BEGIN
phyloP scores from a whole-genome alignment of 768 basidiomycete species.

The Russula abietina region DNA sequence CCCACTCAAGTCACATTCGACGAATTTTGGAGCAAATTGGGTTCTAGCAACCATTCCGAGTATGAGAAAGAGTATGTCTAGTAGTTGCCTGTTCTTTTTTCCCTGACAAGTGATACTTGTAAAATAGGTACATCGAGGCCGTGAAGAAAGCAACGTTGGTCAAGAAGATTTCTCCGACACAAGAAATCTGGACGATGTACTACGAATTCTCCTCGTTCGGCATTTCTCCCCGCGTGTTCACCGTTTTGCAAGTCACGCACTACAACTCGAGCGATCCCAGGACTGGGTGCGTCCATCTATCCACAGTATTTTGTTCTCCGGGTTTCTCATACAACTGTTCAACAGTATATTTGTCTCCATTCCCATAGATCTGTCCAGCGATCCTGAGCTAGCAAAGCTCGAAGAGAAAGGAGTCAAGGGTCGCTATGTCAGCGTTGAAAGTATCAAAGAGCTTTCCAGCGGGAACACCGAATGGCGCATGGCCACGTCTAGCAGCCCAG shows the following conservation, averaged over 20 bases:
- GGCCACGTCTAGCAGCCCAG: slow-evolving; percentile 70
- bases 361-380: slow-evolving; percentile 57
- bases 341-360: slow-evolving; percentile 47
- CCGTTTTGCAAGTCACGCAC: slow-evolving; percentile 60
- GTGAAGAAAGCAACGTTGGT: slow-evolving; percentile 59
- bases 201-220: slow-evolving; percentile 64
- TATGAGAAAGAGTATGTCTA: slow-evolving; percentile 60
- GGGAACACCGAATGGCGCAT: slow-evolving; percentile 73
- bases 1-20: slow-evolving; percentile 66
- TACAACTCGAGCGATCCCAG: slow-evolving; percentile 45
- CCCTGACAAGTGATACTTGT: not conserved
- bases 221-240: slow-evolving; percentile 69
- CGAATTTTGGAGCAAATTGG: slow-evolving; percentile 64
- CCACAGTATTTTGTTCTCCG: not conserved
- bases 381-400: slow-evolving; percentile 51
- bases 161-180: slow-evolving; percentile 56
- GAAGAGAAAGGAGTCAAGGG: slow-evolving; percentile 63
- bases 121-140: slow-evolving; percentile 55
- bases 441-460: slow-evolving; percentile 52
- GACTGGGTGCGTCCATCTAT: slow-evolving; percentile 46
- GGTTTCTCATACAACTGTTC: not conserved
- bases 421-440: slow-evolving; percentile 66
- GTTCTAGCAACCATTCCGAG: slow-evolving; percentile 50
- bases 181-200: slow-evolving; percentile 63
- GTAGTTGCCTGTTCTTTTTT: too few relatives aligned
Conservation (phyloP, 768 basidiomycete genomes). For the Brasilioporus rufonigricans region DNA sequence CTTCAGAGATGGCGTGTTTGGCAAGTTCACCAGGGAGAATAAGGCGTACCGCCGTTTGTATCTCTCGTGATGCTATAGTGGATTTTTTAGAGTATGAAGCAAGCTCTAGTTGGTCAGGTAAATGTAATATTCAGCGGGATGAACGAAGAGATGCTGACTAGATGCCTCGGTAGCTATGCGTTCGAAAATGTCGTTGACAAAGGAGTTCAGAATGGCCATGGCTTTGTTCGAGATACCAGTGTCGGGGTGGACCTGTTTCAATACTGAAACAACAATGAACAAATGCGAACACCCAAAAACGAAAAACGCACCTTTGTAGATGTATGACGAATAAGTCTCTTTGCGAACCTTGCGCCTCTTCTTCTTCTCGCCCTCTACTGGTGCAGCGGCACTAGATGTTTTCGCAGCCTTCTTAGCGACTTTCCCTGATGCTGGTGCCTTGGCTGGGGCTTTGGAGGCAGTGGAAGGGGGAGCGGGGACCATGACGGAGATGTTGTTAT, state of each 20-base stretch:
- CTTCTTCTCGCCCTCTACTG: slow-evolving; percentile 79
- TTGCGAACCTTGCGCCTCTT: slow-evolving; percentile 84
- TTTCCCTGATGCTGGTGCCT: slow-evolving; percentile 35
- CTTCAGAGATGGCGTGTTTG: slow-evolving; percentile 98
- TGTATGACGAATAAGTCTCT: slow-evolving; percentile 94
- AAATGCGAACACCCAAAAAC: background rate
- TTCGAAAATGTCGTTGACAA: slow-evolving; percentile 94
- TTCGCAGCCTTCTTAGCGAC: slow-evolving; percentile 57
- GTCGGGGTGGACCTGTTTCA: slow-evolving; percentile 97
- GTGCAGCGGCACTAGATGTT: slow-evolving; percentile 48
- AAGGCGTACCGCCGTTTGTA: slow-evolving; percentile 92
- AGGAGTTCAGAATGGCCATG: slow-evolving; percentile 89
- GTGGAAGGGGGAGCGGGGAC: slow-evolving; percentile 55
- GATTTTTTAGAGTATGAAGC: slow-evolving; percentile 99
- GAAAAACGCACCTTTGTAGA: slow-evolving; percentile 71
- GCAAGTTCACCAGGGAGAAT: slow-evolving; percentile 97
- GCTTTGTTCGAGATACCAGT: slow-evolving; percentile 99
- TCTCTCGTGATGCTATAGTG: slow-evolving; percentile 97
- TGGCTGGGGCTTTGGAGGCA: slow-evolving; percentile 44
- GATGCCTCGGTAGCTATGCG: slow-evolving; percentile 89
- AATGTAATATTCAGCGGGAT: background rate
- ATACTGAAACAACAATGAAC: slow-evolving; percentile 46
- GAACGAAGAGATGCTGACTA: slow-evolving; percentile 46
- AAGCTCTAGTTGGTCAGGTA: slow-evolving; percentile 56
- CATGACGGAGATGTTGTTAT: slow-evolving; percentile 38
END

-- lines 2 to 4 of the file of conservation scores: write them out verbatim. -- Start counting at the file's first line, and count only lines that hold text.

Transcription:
The Russula abietina region DNA sequence CCCACTCAAGTCACATTCGACGAATTTTGGAGCAAATTGGGTTCTAGCAACCATTCCGAGTATGAGAAAGAGTATGTCTAGTAGTTGCCTGTTCTTTTTTCCCTGACAAGTGATACTTGTAAAATAGGTACATCGAGGCCGTGAAGAAAGCAACGTTGGTCAAGAAGATTTCTCCGACACAAGAAATCTGGACGATGTACTACGAATTCTCCTCGTTCGGCATTTCTCCCCGCGTGTTCACCGTTTTGCAAGTCACGCACTACAACTCGAGCGATCCCAGGACTGGGTGCGTCCATCTATCCACAGTATTTTGTTCTCCGGGTTTCTCATACAACTGTTCAACAGTATATTTGTCTCCATTCCCATAGATCTGTCCAGCGATCCTGAGCTAGCAAAGCTCGAAGAGAAAGGAGTCAAGGGTCGCTATGTCAGCGTTGAAAGTATCAAAGAGCTTTCCAGCGGGAACACCGAATGGCGCATGGCCACGTCTAGCAGCCCAG shows the following conservation, averaged over 20 bases:
- GGCCACGTCTAGCAGCCCAG: slow-evolving; percentile 70
- bases 361-380: slow-evolving; percentile 57